I Came, I Saw, I Watched Again Online

screenshot coursety of Bloomberg website

Broadcast media focus their main efforts on live broadcasts but the role of video is growing.

Consider calling a correspondent in rural Bangladesh – normally France 24’s reporter would appear via a videophone link.  What about making contact with a person affected by, for example, flooding in Australia? Sky News simply used Skype and conducted a video call with a local journalist. These two examples show how video is an indispensable tool to connect with faraway contacts during live broadcasts.

All major television channels’ homepages now have a separate section dedicated to video. There are many reasons for this: to facilitate visitors to the site looking purely for video; to showcase specific clips from previous broadcast content; and to offer users extra video content that may not have been broadcast or seen, for example extended highlights of an interview of which only a short excerpt was used on TV.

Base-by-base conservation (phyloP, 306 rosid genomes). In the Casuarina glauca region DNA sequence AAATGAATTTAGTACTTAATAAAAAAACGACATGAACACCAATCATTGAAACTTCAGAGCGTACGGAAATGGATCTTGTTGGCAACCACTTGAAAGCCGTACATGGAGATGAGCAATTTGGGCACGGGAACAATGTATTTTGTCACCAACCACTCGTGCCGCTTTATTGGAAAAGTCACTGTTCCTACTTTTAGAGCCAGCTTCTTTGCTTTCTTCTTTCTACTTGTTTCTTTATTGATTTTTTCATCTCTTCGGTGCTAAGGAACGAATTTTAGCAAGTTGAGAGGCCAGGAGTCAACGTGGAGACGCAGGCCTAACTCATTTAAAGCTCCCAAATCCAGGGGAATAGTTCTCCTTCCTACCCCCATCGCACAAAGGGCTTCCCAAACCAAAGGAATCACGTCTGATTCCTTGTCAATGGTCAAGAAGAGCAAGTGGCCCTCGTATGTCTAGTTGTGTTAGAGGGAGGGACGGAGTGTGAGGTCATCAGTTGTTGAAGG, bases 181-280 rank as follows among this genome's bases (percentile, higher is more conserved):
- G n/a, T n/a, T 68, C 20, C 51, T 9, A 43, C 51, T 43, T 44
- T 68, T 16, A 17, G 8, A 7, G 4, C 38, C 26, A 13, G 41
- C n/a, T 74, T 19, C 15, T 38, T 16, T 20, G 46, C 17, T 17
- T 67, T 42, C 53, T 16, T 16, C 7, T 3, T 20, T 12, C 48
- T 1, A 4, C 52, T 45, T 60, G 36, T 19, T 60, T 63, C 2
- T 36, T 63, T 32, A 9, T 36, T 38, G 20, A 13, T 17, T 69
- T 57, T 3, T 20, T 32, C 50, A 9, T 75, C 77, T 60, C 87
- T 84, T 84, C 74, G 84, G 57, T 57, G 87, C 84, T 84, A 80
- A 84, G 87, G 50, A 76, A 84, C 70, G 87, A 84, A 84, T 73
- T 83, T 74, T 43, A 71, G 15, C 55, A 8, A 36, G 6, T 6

Users love watching content but the nature of today’s working environment means that few have the time to sit down and consume TV for long periods of time. This is one of the reasons networks have regular updates and repeat headlines (albeit edited and re-written) – the audience changes every half-hour. On the way to work, on the train or the bus, those users who watched TV news for 30 minutes with their breakfast can watch a longer video package on the mobile versions of channels’ websites.

photo courtesy of Sky News website

And when they are back at a computer they can return either to watching a live stream of the channel itself or shorter videos on specific items from the homepage.

Video has immediacy about it and the broadcast media appreciate that because, after all, their business is based on breaking news, constant updates and beating rivals to scoops the minute they occur. Two or three-minute updates in video format are popular with the BBC and Sky, offering users the news quickly without having to scroll through lots of different pages or watch an entire televised bulletin.

Finally, the fact that users can upload their own content adds a feeling of interactivity and openness that shows the public that they can create the news as well – not just watch it. And if they miss it, they can watch the news again and again (and their own clips) through the video portals on the channels websites.

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